• IFRS at Rochester?Area Institutions: Are Professors Prepared to Teach?

      Ziolkowski, Michael F.; Dorman, Amy; The College at Brockport (2012-01-01)
      I studied the preparedness of accounting professors in the Rochester, New York area related to teaching International Financial Reporting Standards (IFRS) in accounting courses at their institution through a survey of educators conducted during December 2011. I found Rochester?area college professors responded that overall college professors are not prepared to teach International Financial Reporting Standards nationwide with a total of 69.23%. Professors are more prepared by a slim margin in the Rochester?area institutions with a total of 57.69% professors responding that their own institution was prepared to teach International Financial Reporting Standards. Based on experience, professors with less experience, whether as a professional or professor, believe more so than more experienced professors that both nationwide and institutionally college professors are not prepared to teach IFRS. Male and female professors both agreed that nationwide professors are not prepared to teach IFRS. However, institutionally, 6 out of 7 males (85.71%) were more confident in their own institutions in the Rochester?area, deeming their institution prepared to teach IFRS, while 5 out of 7 females (71.43%) believed their institution was not prepared to teach IFRS. I found no differences among preparedness based on institution type (public vs. private). Overall, my study provides evidence regarding the state of local accounting professors’ readiness to prepare students for a global economy using IFRS as a standard for reporting.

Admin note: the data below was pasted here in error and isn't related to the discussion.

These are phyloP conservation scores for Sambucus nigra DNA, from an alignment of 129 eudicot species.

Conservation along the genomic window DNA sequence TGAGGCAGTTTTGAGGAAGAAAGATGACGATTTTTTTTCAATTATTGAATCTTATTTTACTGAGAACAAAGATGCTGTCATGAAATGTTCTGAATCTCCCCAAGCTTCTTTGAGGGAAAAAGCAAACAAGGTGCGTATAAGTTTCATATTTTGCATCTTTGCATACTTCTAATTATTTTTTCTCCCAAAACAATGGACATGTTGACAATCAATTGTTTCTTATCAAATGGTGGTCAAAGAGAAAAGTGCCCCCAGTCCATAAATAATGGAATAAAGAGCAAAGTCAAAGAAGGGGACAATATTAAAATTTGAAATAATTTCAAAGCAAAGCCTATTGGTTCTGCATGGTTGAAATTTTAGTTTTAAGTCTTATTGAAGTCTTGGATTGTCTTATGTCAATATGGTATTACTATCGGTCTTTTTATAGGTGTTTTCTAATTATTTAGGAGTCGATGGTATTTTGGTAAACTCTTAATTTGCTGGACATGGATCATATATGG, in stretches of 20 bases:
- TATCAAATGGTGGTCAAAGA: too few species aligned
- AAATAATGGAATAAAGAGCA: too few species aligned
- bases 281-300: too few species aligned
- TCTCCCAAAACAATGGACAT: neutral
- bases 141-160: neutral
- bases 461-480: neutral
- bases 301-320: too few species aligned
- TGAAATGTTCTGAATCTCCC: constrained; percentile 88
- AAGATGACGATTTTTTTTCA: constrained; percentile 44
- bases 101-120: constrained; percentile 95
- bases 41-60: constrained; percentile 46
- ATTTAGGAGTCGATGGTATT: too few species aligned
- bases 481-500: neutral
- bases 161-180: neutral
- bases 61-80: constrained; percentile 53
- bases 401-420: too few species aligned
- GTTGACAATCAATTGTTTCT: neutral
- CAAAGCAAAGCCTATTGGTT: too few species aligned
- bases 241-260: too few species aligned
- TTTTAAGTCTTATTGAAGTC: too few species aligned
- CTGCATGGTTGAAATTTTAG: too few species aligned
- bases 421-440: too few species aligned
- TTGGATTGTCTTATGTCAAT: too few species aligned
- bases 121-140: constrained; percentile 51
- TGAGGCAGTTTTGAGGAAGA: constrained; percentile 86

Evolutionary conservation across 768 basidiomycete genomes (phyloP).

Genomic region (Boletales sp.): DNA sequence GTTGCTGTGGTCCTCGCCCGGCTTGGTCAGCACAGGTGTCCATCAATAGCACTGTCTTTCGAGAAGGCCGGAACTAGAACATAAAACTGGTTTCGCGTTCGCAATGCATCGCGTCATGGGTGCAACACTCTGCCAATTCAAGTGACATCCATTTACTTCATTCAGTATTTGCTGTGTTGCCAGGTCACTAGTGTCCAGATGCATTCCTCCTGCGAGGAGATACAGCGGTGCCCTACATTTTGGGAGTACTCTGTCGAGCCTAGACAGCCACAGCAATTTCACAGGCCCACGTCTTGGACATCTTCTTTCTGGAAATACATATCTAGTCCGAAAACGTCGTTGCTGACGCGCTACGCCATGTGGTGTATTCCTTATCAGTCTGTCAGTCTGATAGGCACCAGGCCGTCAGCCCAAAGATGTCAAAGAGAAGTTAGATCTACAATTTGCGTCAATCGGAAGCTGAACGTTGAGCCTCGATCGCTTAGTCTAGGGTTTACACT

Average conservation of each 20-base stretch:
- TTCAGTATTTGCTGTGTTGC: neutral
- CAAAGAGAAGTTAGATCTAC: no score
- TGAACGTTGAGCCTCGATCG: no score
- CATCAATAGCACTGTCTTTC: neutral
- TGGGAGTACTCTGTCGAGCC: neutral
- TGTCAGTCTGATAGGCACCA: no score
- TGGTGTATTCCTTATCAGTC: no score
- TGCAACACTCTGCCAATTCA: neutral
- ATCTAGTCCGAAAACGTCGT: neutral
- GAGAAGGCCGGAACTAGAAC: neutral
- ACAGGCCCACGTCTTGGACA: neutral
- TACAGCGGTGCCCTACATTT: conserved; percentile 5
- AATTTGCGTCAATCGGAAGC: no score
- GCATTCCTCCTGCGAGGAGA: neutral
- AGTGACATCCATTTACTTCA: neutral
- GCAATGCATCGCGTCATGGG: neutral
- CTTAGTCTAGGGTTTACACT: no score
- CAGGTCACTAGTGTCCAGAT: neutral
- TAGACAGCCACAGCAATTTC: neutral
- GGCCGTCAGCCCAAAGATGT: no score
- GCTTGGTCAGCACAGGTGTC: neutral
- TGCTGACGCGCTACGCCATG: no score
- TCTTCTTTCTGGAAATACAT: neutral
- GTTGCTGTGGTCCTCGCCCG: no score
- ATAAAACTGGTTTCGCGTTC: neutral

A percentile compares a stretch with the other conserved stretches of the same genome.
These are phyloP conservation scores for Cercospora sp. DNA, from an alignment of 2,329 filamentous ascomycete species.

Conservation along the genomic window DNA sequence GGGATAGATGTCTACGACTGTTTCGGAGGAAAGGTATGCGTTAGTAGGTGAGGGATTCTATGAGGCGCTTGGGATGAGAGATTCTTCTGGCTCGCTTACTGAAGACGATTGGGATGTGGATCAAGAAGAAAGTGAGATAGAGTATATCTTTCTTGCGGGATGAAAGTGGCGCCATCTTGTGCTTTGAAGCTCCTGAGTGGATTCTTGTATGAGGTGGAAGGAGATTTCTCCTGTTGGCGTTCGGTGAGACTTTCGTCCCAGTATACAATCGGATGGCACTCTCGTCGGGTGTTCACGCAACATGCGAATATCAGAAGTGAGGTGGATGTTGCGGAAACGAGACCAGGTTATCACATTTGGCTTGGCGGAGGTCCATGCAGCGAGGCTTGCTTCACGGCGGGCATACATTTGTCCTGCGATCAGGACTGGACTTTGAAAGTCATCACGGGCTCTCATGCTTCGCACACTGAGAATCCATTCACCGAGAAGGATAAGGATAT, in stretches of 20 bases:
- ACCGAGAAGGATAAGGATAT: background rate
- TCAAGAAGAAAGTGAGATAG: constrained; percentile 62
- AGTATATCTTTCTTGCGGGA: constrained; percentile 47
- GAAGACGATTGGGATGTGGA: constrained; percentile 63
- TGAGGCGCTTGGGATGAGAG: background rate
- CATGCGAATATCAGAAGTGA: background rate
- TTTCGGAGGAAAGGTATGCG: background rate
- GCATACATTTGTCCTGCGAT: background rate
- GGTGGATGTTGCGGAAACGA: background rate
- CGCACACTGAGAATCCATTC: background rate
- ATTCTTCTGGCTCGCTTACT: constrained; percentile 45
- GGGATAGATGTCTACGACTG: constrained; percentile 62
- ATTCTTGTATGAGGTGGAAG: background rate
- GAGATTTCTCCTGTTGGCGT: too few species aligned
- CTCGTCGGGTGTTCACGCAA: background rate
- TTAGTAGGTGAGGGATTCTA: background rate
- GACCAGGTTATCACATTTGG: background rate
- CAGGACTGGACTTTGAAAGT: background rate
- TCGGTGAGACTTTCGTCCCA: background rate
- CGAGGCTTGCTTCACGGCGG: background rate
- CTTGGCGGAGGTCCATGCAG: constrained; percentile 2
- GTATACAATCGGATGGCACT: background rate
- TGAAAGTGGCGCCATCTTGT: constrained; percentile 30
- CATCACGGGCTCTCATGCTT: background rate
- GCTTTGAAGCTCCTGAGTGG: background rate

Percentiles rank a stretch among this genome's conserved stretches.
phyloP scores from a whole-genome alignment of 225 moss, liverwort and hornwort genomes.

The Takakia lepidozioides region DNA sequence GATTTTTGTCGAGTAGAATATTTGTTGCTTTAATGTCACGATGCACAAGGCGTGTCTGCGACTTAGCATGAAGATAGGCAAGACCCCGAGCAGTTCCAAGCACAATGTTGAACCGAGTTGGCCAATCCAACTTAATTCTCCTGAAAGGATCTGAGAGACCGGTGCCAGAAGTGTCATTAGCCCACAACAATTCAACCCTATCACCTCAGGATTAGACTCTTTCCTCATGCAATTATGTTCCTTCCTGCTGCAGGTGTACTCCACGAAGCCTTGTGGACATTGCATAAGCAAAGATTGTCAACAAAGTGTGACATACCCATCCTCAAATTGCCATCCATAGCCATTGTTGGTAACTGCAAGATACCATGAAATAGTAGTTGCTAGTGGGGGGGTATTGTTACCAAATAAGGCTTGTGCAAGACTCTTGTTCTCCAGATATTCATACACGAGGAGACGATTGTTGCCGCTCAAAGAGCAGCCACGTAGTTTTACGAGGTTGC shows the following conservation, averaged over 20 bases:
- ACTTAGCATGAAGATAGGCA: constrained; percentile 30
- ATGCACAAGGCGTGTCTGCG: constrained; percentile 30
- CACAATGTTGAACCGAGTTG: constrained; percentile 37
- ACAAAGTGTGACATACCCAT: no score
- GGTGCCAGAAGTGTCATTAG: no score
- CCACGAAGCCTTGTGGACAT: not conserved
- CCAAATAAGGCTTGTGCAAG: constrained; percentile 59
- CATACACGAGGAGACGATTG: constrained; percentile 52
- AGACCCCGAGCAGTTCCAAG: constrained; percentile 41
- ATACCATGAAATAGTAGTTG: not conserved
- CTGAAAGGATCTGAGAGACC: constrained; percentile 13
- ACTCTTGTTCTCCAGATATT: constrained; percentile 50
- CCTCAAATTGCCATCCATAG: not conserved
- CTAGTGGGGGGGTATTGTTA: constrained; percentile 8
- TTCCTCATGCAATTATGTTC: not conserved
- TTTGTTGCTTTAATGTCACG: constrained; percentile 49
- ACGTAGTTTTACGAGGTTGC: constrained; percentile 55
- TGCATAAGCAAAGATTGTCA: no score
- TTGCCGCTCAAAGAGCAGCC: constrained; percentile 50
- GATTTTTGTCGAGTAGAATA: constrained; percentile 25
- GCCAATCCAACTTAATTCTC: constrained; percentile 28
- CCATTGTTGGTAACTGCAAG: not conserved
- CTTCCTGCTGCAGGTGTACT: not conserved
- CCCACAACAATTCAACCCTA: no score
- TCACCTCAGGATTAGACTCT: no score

• Overcoming Tax Obstacles of Low Income Taxpayers

      Smoker, Kari; Sawyer, Allison; The College at Brockport (2013-05-13)
      The tax season can often be overwhelming to some taxpayers, especially low income taxpayers. Some taxpayers file a tax return themselves but often times they go to paid preparers. Low income taxpayers are often taken advantage of when they go to a tax preparer during the tax season because of their lack of financial literacy. This lack of knowledge can cause them to not receive the correct service or even become victim of fraud. The IRS has realized in the past that low income taxpayers needed more financial support so it created the EITC and other tax credits. To help low income taxpayers, the IRS is continuing to improve the services offered by VITA sites and reduce the amount of tax scams by paid preparers. Low income taxpayers need to understand their options and go to the best tax preparation site that will benefit them during tax season.